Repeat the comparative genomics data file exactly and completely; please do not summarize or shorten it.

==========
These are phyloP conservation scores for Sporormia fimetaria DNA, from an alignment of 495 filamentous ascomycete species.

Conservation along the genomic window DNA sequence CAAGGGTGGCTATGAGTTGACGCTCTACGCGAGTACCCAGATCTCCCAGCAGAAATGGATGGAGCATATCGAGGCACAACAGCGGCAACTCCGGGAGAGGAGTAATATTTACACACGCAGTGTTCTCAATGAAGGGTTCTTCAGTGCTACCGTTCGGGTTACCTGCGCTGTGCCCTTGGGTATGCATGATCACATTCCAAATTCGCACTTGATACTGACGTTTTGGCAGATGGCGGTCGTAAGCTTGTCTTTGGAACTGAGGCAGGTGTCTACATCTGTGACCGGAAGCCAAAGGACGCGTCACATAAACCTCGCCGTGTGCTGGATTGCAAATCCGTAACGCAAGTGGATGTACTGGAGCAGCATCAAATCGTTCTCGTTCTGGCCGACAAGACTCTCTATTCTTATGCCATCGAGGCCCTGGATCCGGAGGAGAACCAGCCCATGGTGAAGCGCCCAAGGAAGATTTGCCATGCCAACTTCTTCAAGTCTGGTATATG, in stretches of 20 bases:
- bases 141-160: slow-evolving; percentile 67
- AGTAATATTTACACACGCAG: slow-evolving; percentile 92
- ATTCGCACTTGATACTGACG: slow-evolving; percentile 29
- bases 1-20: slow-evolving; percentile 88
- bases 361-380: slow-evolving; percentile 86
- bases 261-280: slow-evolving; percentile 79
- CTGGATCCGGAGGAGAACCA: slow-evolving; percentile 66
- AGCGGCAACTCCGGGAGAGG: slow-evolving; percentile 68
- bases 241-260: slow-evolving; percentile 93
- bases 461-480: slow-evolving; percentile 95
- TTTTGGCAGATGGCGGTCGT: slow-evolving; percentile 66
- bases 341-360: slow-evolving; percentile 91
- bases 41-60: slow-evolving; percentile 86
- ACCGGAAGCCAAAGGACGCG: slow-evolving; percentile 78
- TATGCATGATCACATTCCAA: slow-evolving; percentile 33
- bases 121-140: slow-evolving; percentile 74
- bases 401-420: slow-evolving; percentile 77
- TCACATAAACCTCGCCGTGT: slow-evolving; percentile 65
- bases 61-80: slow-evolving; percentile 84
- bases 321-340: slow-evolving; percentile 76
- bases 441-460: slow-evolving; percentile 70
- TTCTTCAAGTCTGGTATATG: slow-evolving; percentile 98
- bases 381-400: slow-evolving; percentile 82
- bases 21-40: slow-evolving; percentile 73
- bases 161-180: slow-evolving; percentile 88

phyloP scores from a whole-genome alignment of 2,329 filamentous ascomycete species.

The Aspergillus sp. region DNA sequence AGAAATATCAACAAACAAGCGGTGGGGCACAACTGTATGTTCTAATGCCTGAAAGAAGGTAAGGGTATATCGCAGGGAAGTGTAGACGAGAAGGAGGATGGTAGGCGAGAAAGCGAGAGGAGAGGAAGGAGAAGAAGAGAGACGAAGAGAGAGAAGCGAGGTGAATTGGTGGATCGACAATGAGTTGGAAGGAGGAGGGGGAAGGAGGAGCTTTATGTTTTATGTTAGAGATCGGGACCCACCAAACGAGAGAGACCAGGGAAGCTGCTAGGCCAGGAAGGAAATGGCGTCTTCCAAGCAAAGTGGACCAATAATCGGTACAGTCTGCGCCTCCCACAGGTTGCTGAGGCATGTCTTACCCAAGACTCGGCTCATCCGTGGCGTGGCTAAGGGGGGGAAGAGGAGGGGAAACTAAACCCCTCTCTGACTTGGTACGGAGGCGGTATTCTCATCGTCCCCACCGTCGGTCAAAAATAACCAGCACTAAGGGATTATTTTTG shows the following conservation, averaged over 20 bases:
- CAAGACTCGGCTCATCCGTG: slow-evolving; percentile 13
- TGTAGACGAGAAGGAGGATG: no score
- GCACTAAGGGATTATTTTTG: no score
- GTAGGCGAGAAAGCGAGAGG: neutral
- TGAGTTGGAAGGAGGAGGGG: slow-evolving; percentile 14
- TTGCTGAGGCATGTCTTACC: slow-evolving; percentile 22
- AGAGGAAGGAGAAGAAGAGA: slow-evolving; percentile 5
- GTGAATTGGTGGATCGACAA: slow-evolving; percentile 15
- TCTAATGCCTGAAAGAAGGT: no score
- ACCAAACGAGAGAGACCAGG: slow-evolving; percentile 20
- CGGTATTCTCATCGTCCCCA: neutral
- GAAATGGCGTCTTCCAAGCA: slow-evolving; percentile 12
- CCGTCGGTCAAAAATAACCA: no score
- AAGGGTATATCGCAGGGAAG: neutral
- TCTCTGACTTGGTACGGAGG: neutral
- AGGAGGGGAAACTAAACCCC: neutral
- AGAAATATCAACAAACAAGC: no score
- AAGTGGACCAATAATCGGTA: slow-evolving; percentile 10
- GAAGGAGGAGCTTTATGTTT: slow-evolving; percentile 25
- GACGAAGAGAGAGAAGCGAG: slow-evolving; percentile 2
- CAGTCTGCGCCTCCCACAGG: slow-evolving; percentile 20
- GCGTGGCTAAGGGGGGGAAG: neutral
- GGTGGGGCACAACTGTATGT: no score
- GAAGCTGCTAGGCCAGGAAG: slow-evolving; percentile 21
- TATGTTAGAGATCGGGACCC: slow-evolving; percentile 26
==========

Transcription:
These are phyloP conservation scores for Sporormia fimetaria DNA, from an alignment of 495 filamentous ascomycete species.

Conservation along the genomic window DNA sequence CAAGGGTGGCTATGAGTTGACGCTCTACGCGAGTACCCAGATCTCCCAGCAGAAATGGATGGAGCATATCGAGGCACAACAGCGGCAACTCCGGGAGAGGAGTAATATTTACACACGCAGTGTTCTCAATGAAGGGTTCTTCAGTGCTACCGTTCGGGTTACCTGCGCTGTGCCCTTGGGTATGCATGATCACATTCCAAATTCGCACTTGATACTGACGTTTTGGCAGATGGCGGTCGTAAGCTTGTCTTTGGAACTGAGGCAGGTGTCTACATCTGTGACCGGAAGCCAAAGGACGCGTCACATAAACCTCGCCGTGTGCTGGATTGCAAATCCGTAACGCAAGTGGATGTACTGGAGCAGCATCAAATCGTTCTCGTTCTGGCCGACAAGACTCTCTATTCTTATGCCATCGAGGCCCTGGATCCGGAGGAGAACCAGCCCATGGTGAAGCGCCCAAGGAAGATTTGCCATGCCAACTTCTTCAAGTCTGGTATATG, in stretches of 20 bases:
- bases 141-160: slow-evolving; percentile 67
- AGTAATATTTACACACGCAG: slow-evolving; percentile 92
- ATTCGCACTTGATACTGACG: slow-evolving; percentile 29
- bases 1-20: slow-evolving; percentile 88
- bases 361-380: slow-evolving; percentile 86
- bases 261-280: slow-evolving; percentile 79
- CTGGATCCGGAGGAGAACCA: slow-evolving; percentile 66
- AGCGGCAACTCCGGGAGAGG: slow-evolving; percentile 68
- bases 241-260: slow-evolving; percentile 93
- bases 461-480: slow-evolving; percentile 95
- TTTTGGCAGATGGCGGTCGT: slow-evolving; percentile 66
- bases 341-360: slow-evolving; percentile 91
- bases 41-60: slow-evolving; percentile 86
- ACCGGAAGCCAAAGGACGCG: slow-evolving; percentile 78
- TATGCATGATCACATTCCAA: slow-evolving; percentile 33
- bases 121-140: slow-evolving; percentile 74
- bases 401-420: slow-evolving; percentile 77
- TCACATAAACCTCGCCGTGT: slow-evolving; percentile 65
- bases 61-80: slow-evolving; percentile 84
- bases 321-340: slow-evolving; percentile 76
- bases 441-460: slow-evolving; percentile 70
- TTCTTCAAGTCTGGTATATG: slow-evolving; percentile 98
- bases 381-400: slow-evolving; percentile 82
- bases 21-40: slow-evolving; percentile 73
- bases 161-180: slow-evolving; percentile 88

phyloP scores from a whole-genome alignment of 2,329 filamentous ascomycete species.

The Aspergillus sp. region DNA sequence AGAAATATCAACAAACAAGCGGTGGGGCACAACTGTATGTTCTAATGCCTGAAAGAAGGTAAGGGTATATCGCAGGGAAGTGTAGACGAGAAGGAGGATGGTAGGCGAGAAAGCGAGAGGAGAGGAAGGAGAAGAAGAGAGACGAAGAGAGAGAAGCGAGGTGAATTGGTGGATCGACAATGAGTTGGAAGGAGGAGGGGGAAGGAGGAGCTTTATGTTTTATGTTAGAGATCGGGACCCACCAAACGAGAGAGACCAGGGAAGCTGCTAGGCCAGGAAGGAAATGGCGTCTTCCAAGCAAAGTGGACCAATAATCGGTACAGTCTGCGCCTCCCACAGGTTGCTGAGGCATGTCTTACCCAAGACTCGGCTCATCCGTGGCGTGGCTAAGGGGGGGAAGAGGAGGGGAAACTAAACCCCTCTCTGACTTGGTACGGAGGCGGTATTCTCATCGTCCCCACCGTCGGTCAAAAATAACCAGCACTAAGGGATTATTTTTG shows the following conservation, averaged over 20 bases:
- CAAGACTCGGCTCATCCGTG: slow-evolving; percentile 13
- TGTAGACGAGAAGGAGGATG: no score
- GCACTAAGGGATTATTTTTG: no score
- GTAGGCGAGAAAGCGAGAGG: neutral
- TGAGTTGGAAGGAGGAGGGG: slow-evolving; percentile 14
- TTGCTGAGGCATGTCTTACC: slow-evolving; percentile 22
- AGAGGAAGGAGAAGAAGAGA: slow-evolving; percentile 5
- GTGAATTGGTGGATCGACAA: slow-evolving; percentile 15
- TCTAATGCCTGAAAGAAGGT: no score
- ACCAAACGAGAGAGACCAGG: slow-evolving; percentile 20
- CGGTATTCTCATCGTCCCCA: neutral
- GAAATGGCGTCTTCCAAGCA: slow-evolving; percentile 12
- CCGTCGGTCAAAAATAACCA: no score
- AAGGGTATATCGCAGGGAAG: neutral
- TCTCTGACTTGGTACGGAGG: neutral
- AGGAGGGGAAACTAAACCCC: neutral
- AGAAATATCAACAAACAAGC: no score
- AAGTGGACCAATAATCGGTA: slow-evolving; percentile 10
- GAAGGAGGAGCTTTATGTTT: slow-evolving; percentile 25
- GACGAAGAGAGAGAAGCGAG: slow-evolving; percentile 2
- CAGTCTGCGCCTCCCACAGG: slow-evolving; percentile 20
- GCGTGGCTAAGGGGGGGAAG: neutral
- GGTGGGGCACAACTGTATGT: no score
- GAAGCTGCTAGGCCAGGAAG: slow-evolving; percentile 21
- TATGTTAGAGATCGGGACCC: slow-evolving; percentile 26